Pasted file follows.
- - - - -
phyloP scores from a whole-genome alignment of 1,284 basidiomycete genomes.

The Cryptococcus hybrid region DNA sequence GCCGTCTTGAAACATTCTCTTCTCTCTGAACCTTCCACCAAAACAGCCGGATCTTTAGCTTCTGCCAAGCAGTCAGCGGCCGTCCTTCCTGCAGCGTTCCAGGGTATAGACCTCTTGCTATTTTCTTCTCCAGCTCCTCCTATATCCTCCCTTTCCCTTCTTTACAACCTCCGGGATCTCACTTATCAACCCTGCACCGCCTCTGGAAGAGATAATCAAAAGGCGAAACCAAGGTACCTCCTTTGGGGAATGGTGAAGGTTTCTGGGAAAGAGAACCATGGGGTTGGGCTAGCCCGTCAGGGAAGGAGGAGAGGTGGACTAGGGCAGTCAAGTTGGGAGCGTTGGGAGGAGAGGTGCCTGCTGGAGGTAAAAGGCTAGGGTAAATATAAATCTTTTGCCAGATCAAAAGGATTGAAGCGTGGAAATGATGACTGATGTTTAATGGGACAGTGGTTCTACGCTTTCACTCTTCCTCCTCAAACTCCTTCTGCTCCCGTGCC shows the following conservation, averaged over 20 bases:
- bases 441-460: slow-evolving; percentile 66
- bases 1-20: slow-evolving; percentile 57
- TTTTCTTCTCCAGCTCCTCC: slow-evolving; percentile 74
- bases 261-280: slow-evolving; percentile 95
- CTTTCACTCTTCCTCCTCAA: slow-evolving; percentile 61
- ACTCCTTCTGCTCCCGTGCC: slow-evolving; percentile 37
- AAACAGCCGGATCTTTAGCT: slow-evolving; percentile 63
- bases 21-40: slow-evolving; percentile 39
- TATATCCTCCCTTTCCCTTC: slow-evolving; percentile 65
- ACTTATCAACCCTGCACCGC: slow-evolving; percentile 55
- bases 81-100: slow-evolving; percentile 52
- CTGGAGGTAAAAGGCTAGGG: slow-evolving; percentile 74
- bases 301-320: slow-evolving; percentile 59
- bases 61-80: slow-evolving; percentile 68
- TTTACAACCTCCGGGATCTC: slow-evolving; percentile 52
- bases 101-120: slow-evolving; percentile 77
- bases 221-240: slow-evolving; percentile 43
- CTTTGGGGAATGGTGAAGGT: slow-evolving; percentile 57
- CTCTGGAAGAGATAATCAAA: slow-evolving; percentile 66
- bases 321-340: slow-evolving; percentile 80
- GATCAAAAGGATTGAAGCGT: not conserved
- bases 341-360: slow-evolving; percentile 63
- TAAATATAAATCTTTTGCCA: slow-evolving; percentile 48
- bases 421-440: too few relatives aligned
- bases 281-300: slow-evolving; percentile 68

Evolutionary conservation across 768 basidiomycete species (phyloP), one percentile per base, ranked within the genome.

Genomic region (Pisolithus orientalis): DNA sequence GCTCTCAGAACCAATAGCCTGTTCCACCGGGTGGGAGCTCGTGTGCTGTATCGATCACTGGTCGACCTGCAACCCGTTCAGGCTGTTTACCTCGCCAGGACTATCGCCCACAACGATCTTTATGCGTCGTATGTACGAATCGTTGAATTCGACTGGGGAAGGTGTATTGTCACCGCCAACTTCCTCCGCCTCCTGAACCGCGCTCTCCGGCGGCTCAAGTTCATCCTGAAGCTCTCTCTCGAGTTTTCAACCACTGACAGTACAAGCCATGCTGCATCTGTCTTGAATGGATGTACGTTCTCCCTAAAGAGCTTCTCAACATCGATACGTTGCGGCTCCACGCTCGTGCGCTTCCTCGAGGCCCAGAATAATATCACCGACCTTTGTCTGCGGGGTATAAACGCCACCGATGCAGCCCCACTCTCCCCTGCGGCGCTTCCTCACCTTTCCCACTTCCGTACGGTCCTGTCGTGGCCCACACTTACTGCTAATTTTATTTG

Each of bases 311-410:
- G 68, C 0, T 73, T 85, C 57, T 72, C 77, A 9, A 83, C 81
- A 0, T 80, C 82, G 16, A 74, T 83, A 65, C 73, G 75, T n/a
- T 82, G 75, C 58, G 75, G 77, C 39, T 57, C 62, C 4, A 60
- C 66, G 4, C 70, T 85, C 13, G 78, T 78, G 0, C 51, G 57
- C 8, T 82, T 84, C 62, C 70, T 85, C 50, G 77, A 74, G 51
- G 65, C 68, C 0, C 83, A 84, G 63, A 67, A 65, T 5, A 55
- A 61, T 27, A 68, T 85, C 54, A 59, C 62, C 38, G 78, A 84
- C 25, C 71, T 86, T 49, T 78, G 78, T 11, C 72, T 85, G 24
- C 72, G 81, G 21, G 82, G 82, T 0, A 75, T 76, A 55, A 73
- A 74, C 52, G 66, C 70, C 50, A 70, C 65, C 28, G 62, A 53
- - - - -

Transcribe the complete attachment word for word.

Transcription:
phyloP scores from a whole-genome alignment of 1,284 basidiomycete genomes.

The Cryptococcus hybrid region DNA sequence GCCGTCTTGAAACATTCTCTTCTCTCTGAACCTTCCACCAAAACAGCCGGATCTTTAGCTTCTGCCAAGCAGTCAGCGGCCGTCCTTCCTGCAGCGTTCCAGGGTATAGACCTCTTGCTATTTTCTTCTCCAGCTCCTCCTATATCCTCCCTTTCCCTTCTTTACAACCTCCGGGATCTCACTTATCAACCCTGCACCGCCTCTGGAAGAGATAATCAAAAGGCGAAACCAAGGTACCTCCTTTGGGGAATGGTGAAGGTTTCTGGGAAAGAGAACCATGGGGTTGGGCTAGCCCGTCAGGGAAGGAGGAGAGGTGGACTAGGGCAGTCAAGTTGGGAGCGTTGGGAGGAGAGGTGCCTGCTGGAGGTAAAAGGCTAGGGTAAATATAAATCTTTTGCCAGATCAAAAGGATTGAAGCGTGGAAATGATGACTGATGTTTAATGGGACAGTGGTTCTACGCTTTCACTCTTCCTCCTCAAACTCCTTCTGCTCCCGTGCC shows the following conservation, averaged over 20 bases:
- bases 441-460: slow-evolving; percentile 66
- bases 1-20: slow-evolving; percentile 57
- TTTTCTTCTCCAGCTCCTCC: slow-evolving; percentile 74
- bases 261-280: slow-evolving; percentile 95
- CTTTCACTCTTCCTCCTCAA: slow-evolving; percentile 61
- ACTCCTTCTGCTCCCGTGCC: slow-evolving; percentile 37
- AAACAGCCGGATCTTTAGCT: slow-evolving; percentile 63
- bases 21-40: slow-evolving; percentile 39
- TATATCCTCCCTTTCCCTTC: slow-evolving; percentile 65
- ACTTATCAACCCTGCACCGC: slow-evolving; percentile 55
- bases 81-100: slow-evolving; percentile 52
- CTGGAGGTAAAAGGCTAGGG: slow-evolving; percentile 74
- bases 301-320: slow-evolving; percentile 59
- bases 61-80: slow-evolving; percentile 68
- TTTACAACCTCCGGGATCTC: slow-evolving; percentile 52
- bases 101-120: slow-evolving; percentile 77
- bases 221-240: slow-evolving; percentile 43
- CTTTGGGGAATGGTGAAGGT: slow-evolving; percentile 57
- CTCTGGAAGAGATAATCAAA: slow-evolving; percentile 66
- bases 321-340: slow-evolving; percentile 80
- GATCAAAAGGATTGAAGCGT: not conserved
- bases 341-360: slow-evolving; percentile 63
- TAAATATAAATCTTTTGCCA: slow-evolving; percentile 48
- bases 421-440: too few relatives aligned
- bases 281-300: slow-evolving; percentile 68

Evolutionary conservation across 768 basidiomycete species (phyloP), one percentile per base, ranked within the genome.

Genomic region (Pisolithus orientalis): DNA sequence GCTCTCAGAACCAATAGCCTGTTCCACCGGGTGGGAGCTCGTGTGCTGTATCGATCACTGGTCGACCTGCAACCCGTTCAGGCTGTTTACCTCGCCAGGACTATCGCCCACAACGATCTTTATGCGTCGTATGTACGAATCGTTGAATTCGACTGGGGAAGGTGTATTGTCACCGCCAACTTCCTCCGCCTCCTGAACCGCGCTCTCCGGCGGCTCAAGTTCATCCTGAAGCTCTCTCTCGAGTTTTCAACCACTGACAGTACAAGCCATGCTGCATCTGTCTTGAATGGATGTACGTTCTCCCTAAAGAGCTTCTCAACATCGATACGTTGCGGCTCCACGCTCGTGCGCTTCCTCGAGGCCCAGAATAATATCACCGACCTTTGTCTGCGGGGTATAAACGCCACCGATGCAGCCCCACTCTCCCCTGCGGCGCTTCCTCACCTTTCCCACTTCCGTACGGTCCTGTCGTGGCCCACACTTACTGCTAATTTTATTTG

Each of bases 311-410:
- G 68, C 0, T 73, T 85, C 57, T 72, C 77, A 9, A 83, C 81
- A 0, T 80, C 82, G 16, A 74, T 83, A 65, C 73, G 75, T n/a
- T 82, G 75, C 58, G 75, G 77, C 39, T 57, C 62, C 4, A 60
- C 66, G 4, C 70, T 85, C 13, G 78, T 78, G 0, C 51, G 57
- C 8, T 82, T 84, C 62, C 70, T 85, C 50, G 77, A 74, G 51
- G 65, C 68, C 0, C 83, A 84, G 63, A 67, A 65, T 5, A 55
- A 61, T 27, A 68, T 85, C 54, A 59, C 62, C 38, G 78, A 84
- C 25, C 71, T 86, T 49, T 78, G 78, T 11, C 72, T 85, G 24
- C 72, G 81, G 21, G 82, G 82, T 0, A 75, T 76, A 55, A 73
- A 74, C 52, G 66, C 70, C 50, A 70, C 65, C 28, G 62, A 53